I had been waiting for these two dates, May 8/9th, since February when Tunç and I talked. By May 5th, I was watching the forecast slowly destroy my chances—weather models were predicting mostly cloudy skies for both nights.
May 8th was the clear winner as far as the position and timing of the Moon. In fact, May 9th wasn’t really ideal, especially since moonset was happening nearly at twilight. Sadly, a cloudy forecast kept me home the night of the 8th. Then, out of nowhere, the forecast changed for the 9th to mostly clear skies! That’s all I needed to know. I headed to Yosemite the next evening.
Moonset that night was between 4:30am and 5am, so I headed to Yosemite around 9:30pm. It’s a three and a half hour drive under good road conditions, and that’s how long it took me to get there. Fortunately, the weather gods were smiling down on me: the skies were clear when I arrived, and the big, bright Moon was up high. I looked at it, thinking “Are you going to put on a show tonight?”
I took a couple of runs with the car around the valley—always amazing under the moonlight!—and also (re)scouted the two classic vantage points for the firefall, trying to decide which one to use. In the end, the point by Southside Dr. won, as I could do both a close-up and wide shot of the event (if it even happen).
As I arrived at the spot, I was ready to perhaps see a couple of cars. What I found instead was… not a single soul. No complains there, though I admit I mumbled a, “Oh, that’s interesting” as I noticed I’d likely be all by myself. (I later found out the “action” that night was at the lower Yosemite Falls with several folks trying to capture a moonbow).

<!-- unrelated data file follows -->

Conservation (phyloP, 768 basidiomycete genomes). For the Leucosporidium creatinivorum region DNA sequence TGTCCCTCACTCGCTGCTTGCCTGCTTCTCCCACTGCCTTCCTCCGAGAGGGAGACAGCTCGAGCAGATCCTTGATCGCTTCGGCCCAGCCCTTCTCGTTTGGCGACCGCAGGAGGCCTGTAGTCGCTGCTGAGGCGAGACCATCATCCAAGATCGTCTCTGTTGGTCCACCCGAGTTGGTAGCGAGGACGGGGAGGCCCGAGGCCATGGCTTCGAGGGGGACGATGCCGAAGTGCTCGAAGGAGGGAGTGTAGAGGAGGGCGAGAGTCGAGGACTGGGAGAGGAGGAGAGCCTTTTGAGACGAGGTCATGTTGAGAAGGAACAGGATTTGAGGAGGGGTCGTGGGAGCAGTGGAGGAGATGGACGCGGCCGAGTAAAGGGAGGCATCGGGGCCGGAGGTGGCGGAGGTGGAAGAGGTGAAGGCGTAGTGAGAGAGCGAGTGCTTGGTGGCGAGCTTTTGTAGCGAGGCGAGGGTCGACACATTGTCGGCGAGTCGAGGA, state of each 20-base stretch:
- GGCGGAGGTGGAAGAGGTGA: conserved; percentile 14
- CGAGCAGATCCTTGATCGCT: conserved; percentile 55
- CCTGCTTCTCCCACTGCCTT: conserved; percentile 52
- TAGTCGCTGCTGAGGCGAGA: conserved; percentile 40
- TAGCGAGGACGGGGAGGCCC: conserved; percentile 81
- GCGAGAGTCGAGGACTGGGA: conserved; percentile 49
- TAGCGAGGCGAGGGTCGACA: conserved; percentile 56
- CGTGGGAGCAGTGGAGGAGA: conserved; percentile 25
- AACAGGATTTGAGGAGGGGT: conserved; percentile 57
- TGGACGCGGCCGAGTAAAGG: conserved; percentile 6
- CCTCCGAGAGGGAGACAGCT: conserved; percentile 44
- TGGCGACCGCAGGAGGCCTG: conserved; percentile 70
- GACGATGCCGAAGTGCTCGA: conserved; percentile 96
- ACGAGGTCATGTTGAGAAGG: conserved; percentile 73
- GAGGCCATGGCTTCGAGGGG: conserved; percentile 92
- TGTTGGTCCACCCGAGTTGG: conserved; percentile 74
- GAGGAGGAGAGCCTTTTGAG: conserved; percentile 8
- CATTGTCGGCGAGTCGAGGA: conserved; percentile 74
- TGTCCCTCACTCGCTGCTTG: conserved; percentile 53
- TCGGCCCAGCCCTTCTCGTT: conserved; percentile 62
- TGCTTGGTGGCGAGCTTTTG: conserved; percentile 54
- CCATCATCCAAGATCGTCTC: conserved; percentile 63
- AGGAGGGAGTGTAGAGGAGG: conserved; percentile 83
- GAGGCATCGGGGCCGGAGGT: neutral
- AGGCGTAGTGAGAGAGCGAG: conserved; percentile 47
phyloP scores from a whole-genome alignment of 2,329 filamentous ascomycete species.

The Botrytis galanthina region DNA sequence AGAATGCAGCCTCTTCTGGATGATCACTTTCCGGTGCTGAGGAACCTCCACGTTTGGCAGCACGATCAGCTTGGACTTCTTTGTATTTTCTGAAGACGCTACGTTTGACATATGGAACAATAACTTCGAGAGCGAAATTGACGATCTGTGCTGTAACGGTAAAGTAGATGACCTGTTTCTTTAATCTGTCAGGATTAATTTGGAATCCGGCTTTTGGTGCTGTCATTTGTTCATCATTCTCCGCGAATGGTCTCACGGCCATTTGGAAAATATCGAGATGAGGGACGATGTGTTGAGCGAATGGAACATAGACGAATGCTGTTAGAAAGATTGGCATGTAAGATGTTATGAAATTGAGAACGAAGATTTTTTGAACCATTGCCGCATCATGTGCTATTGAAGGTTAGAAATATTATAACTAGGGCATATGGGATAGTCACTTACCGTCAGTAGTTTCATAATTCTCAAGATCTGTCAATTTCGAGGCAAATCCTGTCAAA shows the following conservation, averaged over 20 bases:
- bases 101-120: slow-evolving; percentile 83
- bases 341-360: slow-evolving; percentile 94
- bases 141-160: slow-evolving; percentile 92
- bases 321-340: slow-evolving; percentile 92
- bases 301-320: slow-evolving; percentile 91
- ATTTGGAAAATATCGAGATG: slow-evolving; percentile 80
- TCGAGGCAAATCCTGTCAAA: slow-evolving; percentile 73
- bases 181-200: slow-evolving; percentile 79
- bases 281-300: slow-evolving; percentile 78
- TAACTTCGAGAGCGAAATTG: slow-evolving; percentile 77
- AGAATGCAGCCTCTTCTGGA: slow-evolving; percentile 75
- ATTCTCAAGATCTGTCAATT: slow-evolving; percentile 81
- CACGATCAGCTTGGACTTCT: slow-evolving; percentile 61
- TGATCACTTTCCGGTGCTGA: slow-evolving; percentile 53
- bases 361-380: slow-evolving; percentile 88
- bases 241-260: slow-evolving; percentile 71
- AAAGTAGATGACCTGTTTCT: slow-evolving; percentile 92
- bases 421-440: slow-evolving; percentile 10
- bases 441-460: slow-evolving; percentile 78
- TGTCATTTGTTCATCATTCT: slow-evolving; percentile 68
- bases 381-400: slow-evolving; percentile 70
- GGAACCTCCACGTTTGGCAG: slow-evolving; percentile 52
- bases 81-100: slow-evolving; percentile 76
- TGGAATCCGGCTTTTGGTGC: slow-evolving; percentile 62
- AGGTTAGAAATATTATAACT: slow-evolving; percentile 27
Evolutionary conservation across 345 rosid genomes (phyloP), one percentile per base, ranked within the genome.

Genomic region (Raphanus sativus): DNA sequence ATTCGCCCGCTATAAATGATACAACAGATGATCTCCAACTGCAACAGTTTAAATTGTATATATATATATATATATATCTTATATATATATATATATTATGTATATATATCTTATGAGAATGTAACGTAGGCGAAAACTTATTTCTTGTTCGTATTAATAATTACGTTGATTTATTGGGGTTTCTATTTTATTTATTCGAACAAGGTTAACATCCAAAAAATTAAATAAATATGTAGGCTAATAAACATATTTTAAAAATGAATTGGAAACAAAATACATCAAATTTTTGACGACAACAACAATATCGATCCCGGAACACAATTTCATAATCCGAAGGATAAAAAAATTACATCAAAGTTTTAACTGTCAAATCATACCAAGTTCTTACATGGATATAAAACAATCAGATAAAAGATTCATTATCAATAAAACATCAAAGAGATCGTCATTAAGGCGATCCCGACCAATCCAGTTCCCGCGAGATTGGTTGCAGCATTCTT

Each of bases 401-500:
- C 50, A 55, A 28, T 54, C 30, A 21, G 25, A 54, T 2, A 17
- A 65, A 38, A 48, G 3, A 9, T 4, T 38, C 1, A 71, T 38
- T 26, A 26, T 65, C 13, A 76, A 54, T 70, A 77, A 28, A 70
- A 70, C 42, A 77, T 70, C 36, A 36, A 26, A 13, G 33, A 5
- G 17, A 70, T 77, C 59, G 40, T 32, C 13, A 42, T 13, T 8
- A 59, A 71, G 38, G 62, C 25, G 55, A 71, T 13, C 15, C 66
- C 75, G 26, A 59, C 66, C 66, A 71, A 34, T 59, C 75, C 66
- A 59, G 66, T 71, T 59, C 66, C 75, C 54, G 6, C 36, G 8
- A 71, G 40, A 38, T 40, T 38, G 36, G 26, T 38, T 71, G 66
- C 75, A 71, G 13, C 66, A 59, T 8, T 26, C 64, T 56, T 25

The whole place was actually a swamp, and the area where, a few months earlier, about 100 photographers gathered to do the sun-driven firefall was entirely covered in water.
If you’ve been there, you know the area where you can get a clear view of the firefall is rather narrow. This unexpected flood actually limited my options even more than in February with the crowds. I did eventually manage to find a dry spot that, although it didn’t give me a complete open sky view, was really the best I could find.
By this time it was around 3am, and I was supposed to be tired (up since 6:30am the day before, 4 hours driving and whatnot) but this is when the adrenaline kicks in for an astrophotographer. Don’t ask me how that works, it just does.
Still one long hour to go and suddenly, thin high clouds took over most of the sky. You could still see stars through the thin clouds, but I wasn’t thrilled. The Moon also contributed to a “whiter” sky, as the moonlight illuminated the thin, high clouds.
The good news was that the clouds were happening right above El Capitan, not low in the west, meaning the firefall effect would still happen.
I patiently waited while I enjoyed the solitude and the spectacle that only Yosemite Valley can offer. One thing the pictures don’t show is how the area being hit by the light starts to slowly narrow until only the firefall is illuminated. Shortly after that… it vanishes completely.
When the area was getting pretty narrow and the firefall effect was about to happen, I got into position and framed & focused the two cameras I had brought with me—a Canon 5D Mk2 with a 70-200mm f/2.8 lens and a Sony a7S with a Rokinon 24mm f/1.4. I started shooting as I dialed the settings, trying different things with the exposure and ISO.
I took the “close up” image with the Canon, and the image with the wider FOV, the river and such came out of the a7S.
132 shots later, around 4:45am, twilight started to kick in, brightening the sky, and I stopped. Slowly packed my gear and headed back home. Phew!
About the author: Rogelio Bernal Andreo (aka RBA) is an award winner astrophotographer living in California. In 2007, he started exploring astrophotography as a hobby and developed a personal style defined by deep wide field images that led to international recognition and a meaningful influence on the discipline.
To see more of his work, visit his website or follow him on Instagram and Facebook. This post was also published here.